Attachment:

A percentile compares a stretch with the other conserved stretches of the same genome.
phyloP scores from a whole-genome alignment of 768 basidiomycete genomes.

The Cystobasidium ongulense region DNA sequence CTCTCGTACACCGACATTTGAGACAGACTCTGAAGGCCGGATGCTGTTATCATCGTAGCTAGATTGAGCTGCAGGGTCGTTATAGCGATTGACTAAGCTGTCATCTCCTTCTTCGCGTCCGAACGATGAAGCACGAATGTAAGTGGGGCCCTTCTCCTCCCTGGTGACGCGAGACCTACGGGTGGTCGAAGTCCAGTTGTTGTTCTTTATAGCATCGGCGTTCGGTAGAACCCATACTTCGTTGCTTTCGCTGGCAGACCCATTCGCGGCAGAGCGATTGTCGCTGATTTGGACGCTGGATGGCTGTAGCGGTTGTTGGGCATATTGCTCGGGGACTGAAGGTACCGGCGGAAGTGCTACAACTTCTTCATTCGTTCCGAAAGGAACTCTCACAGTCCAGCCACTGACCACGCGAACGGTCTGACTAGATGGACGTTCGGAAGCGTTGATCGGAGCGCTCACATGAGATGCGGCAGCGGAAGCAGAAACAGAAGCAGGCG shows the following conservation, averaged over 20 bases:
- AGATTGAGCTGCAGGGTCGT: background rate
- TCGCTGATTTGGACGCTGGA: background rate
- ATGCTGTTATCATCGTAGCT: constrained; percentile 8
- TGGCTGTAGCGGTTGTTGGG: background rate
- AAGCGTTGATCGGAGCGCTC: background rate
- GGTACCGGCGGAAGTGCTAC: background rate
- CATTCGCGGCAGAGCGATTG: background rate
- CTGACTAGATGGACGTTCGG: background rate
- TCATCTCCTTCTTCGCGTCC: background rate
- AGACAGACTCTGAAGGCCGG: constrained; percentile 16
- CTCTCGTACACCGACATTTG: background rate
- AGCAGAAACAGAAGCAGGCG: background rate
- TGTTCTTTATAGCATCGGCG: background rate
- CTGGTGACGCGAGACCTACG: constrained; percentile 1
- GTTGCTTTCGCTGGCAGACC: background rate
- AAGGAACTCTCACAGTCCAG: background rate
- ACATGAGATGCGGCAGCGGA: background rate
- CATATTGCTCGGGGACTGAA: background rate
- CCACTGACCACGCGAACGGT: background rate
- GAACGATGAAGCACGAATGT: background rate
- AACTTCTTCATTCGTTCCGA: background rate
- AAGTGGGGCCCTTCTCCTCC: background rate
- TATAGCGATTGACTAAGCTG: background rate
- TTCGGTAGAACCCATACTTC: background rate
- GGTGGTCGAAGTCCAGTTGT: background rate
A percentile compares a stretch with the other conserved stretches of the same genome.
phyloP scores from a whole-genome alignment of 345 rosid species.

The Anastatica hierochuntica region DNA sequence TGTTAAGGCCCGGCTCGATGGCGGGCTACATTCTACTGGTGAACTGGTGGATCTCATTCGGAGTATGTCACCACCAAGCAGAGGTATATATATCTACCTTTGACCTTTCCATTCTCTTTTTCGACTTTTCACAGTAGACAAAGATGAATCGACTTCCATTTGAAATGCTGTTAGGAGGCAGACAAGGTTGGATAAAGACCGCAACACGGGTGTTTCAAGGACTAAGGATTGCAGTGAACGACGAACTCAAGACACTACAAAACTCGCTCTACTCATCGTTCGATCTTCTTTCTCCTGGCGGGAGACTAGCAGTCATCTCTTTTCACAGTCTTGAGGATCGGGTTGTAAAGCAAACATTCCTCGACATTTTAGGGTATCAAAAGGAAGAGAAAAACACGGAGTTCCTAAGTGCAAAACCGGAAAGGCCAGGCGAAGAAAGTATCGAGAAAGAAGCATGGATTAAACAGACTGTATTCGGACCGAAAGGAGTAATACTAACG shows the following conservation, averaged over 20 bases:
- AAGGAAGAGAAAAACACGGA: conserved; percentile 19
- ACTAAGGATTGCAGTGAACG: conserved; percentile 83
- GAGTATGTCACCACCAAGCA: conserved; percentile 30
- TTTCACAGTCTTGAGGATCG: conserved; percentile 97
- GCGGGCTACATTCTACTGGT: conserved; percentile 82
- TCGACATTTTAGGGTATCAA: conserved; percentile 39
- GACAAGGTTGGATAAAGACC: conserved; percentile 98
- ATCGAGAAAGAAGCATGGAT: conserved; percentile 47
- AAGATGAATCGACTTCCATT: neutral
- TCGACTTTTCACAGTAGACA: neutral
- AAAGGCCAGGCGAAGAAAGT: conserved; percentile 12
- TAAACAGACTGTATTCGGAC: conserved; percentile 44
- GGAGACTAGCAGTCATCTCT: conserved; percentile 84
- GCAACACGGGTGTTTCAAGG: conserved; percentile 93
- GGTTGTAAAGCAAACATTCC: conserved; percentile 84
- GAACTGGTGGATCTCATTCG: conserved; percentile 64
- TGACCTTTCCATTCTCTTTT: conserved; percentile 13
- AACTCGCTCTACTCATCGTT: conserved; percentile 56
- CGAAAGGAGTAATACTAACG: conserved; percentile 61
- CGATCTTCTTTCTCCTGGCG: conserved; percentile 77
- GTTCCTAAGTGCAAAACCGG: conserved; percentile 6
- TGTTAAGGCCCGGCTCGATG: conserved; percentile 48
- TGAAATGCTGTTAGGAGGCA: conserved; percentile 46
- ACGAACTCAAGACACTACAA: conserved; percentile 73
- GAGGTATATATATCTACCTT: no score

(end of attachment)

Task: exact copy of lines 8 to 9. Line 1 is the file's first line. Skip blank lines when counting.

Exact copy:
- AAGCGTTGATCGGAGCGCTC: background rate
- GGTACCGGCGGAAGTGCTAC: background rate